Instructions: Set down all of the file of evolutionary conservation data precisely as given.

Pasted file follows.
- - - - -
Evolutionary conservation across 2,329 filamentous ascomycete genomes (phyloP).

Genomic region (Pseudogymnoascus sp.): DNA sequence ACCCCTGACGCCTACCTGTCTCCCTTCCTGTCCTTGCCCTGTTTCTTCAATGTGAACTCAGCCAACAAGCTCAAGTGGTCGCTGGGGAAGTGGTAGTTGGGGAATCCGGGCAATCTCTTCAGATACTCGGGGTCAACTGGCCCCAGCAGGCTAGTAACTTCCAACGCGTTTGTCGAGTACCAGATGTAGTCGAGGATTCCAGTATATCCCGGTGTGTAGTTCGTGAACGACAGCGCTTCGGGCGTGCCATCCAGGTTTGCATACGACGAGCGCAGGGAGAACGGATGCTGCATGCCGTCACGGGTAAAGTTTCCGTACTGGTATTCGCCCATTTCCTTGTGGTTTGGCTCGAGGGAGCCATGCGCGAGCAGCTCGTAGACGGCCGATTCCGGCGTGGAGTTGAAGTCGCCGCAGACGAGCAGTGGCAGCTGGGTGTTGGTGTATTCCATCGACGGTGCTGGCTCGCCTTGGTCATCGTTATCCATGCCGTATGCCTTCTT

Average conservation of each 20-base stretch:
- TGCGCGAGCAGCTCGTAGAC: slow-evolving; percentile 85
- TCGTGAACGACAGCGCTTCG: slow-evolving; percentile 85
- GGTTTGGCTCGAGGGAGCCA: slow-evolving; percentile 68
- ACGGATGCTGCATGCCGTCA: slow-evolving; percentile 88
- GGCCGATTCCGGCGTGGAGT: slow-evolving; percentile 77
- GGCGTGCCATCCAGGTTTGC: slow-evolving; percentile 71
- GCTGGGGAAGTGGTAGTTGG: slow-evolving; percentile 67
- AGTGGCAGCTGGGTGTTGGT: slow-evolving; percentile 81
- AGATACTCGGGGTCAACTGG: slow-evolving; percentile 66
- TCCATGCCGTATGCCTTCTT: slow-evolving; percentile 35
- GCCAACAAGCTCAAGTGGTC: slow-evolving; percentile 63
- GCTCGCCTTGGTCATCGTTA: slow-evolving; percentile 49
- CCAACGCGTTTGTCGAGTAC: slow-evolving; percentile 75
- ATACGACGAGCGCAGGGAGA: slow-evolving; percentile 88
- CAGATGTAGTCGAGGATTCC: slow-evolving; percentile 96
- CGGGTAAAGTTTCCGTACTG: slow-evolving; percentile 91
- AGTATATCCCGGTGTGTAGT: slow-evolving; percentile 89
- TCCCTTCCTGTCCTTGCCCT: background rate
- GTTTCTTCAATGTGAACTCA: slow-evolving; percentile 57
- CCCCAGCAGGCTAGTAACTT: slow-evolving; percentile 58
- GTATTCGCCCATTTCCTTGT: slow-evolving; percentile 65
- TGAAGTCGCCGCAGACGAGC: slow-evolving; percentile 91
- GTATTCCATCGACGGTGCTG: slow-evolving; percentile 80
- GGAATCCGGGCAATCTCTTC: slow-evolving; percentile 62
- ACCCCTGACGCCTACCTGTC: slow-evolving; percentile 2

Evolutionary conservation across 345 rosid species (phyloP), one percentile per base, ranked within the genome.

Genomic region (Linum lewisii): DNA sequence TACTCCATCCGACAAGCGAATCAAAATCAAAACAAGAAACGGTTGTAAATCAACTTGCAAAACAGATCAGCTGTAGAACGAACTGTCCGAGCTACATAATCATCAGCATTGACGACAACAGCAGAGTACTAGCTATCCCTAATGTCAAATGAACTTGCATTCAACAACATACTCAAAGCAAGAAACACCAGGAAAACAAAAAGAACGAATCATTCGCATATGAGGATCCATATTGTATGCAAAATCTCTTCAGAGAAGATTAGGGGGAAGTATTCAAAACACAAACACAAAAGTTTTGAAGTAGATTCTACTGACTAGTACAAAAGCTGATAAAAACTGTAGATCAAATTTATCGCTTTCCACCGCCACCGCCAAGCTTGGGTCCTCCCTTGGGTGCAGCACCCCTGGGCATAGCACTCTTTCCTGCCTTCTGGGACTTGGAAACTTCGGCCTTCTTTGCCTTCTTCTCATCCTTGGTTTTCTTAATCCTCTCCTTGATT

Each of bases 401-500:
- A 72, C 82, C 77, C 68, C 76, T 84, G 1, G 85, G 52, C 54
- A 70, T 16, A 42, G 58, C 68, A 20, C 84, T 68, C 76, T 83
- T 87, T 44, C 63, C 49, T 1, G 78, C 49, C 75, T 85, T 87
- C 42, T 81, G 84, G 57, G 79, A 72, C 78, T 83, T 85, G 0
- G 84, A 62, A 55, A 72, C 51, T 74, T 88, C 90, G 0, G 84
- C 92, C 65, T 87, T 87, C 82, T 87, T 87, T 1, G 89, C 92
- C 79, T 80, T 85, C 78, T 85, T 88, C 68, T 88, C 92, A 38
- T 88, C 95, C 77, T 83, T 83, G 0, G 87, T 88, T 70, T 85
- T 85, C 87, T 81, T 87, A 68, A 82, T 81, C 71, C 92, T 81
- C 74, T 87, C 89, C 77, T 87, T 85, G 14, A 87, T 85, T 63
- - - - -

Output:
Evolutionary conservation across 2,329 filamentous ascomycete genomes (phyloP).

Genomic region (Pseudogymnoascus sp.): DNA sequence ACCCCTGACGCCTACCTGTCTCCCTTCCTGTCCTTGCCCTGTTTCTTCAATGTGAACTCAGCCAACAAGCTCAAGTGGTCGCTGGGGAAGTGGTAGTTGGGGAATCCGGGCAATCTCTTCAGATACTCGGGGTCAACTGGCCCCAGCAGGCTAGTAACTTCCAACGCGTTTGTCGAGTACCAGATGTAGTCGAGGATTCCAGTATATCCCGGTGTGTAGTTCGTGAACGACAGCGCTTCGGGCGTGCCATCCAGGTTTGCATACGACGAGCGCAGGGAGAACGGATGCTGCATGCCGTCACGGGTAAAGTTTCCGTACTGGTATTCGCCCATTTCCTTGTGGTTTGGCTCGAGGGAGCCATGCGCGAGCAGCTCGTAGACGGCCGATTCCGGCGTGGAGTTGAAGTCGCCGCAGACGAGCAGTGGCAGCTGGGTGTTGGTGTATTCCATCGACGGTGCTGGCTCGCCTTGGTCATCGTTATCCATGCCGTATGCCTTCTT

Average conservation of each 20-base stretch:
- TGCGCGAGCAGCTCGTAGAC: slow-evolving; percentile 85
- TCGTGAACGACAGCGCTTCG: slow-evolving; percentile 85
- GGTTTGGCTCGAGGGAGCCA: slow-evolving; percentile 68
- ACGGATGCTGCATGCCGTCA: slow-evolving; percentile 88
- GGCCGATTCCGGCGTGGAGT: slow-evolving; percentile 77
- GGCGTGCCATCCAGGTTTGC: slow-evolving; percentile 71
- GCTGGGGAAGTGGTAGTTGG: slow-evolving; percentile 67
- AGTGGCAGCTGGGTGTTGGT: slow-evolving; percentile 81
- AGATACTCGGGGTCAACTGG: slow-evolving; percentile 66
- TCCATGCCGTATGCCTTCTT: slow-evolving; percentile 35
- GCCAACAAGCTCAAGTGGTC: slow-evolving; percentile 63
- GCTCGCCTTGGTCATCGTTA: slow-evolving; percentile 49
- CCAACGCGTTTGTCGAGTAC: slow-evolving; percentile 75
- ATACGACGAGCGCAGGGAGA: slow-evolving; percentile 88
- CAGATGTAGTCGAGGATTCC: slow-evolving; percentile 96
- CGGGTAAAGTTTCCGTACTG: slow-evolving; percentile 91
- AGTATATCCCGGTGTGTAGT: slow-evolving; percentile 89
- TCCCTTCCTGTCCTTGCCCT: background rate
- GTTTCTTCAATGTGAACTCA: slow-evolving; percentile 57
- CCCCAGCAGGCTAGTAACTT: slow-evolving; percentile 58
- GTATTCGCCCATTTCCTTGT: slow-evolving; percentile 65
- TGAAGTCGCCGCAGACGAGC: slow-evolving; percentile 91
- GTATTCCATCGACGGTGCTG: slow-evolving; percentile 80
- GGAATCCGGGCAATCTCTTC: slow-evolving; percentile 62
- ACCCCTGACGCCTACCTGTC: slow-evolving; percentile 2

Evolutionary conservation across 345 rosid species (phyloP), one percentile per base, ranked within the genome.

Genomic region (Linum lewisii): DNA sequence TACTCCATCCGACAAGCGAATCAAAATCAAAACAAGAAACGGTTGTAAATCAACTTGCAAAACAGATCAGCTGTAGAACGAACTGTCCGAGCTACATAATCATCAGCATTGACGACAACAGCAGAGTACTAGCTATCCCTAATGTCAAATGAACTTGCATTCAACAACATACTCAAAGCAAGAAACACCAGGAAAACAAAAAGAACGAATCATTCGCATATGAGGATCCATATTGTATGCAAAATCTCTTCAGAGAAGATTAGGGGGAAGTATTCAAAACACAAACACAAAAGTTTTGAAGTAGATTCTACTGACTAGTACAAAAGCTGATAAAAACTGTAGATCAAATTTATCGCTTTCCACCGCCACCGCCAAGCTTGGGTCCTCCCTTGGGTGCAGCACCCCTGGGCATAGCACTCTTTCCTGCCTTCTGGGACTTGGAAACTTCGGCCTTCTTTGCCTTCTTCTCATCCTTGGTTTTCTTAATCCTCTCCTTGATT

Each of bases 401-500:
- A 72, C 82, C 77, C 68, C 76, T 84, G 1, G 85, G 52, C 54
- A 70, T 16, A 42, G 58, C 68, A 20, C 84, T 68, C 76, T 83
- T 87, T 44, C 63, C 49, T 1, G 78, C 49, C 75, T 85, T 87
- C 42, T 81, G 84, G 57, G 79, A 72, C 78, T 83, T 85, G 0
- G 84, A 62, A 55, A 72, C 51, T 74, T 88, C 90, G 0, G 84
- C 92, C 65, T 87, T 87, C 82, T 87, T 87, T 1, G 89, C 92
- C 79, T 80, T 85, C 78, T 85, T 88, C 68, T 88, C 92, A 38
- T 88, C 95, C 77, T 83, T 83, G 0, G 87, T 88, T 70, T 85
- T 85, C 87, T 81, T 87, A 68, A 82, T 81, C 71, C 92, T 81
- C 74, T 87, C 89, C 77, T 87, T 85, G 14, A 87, T 85, T 63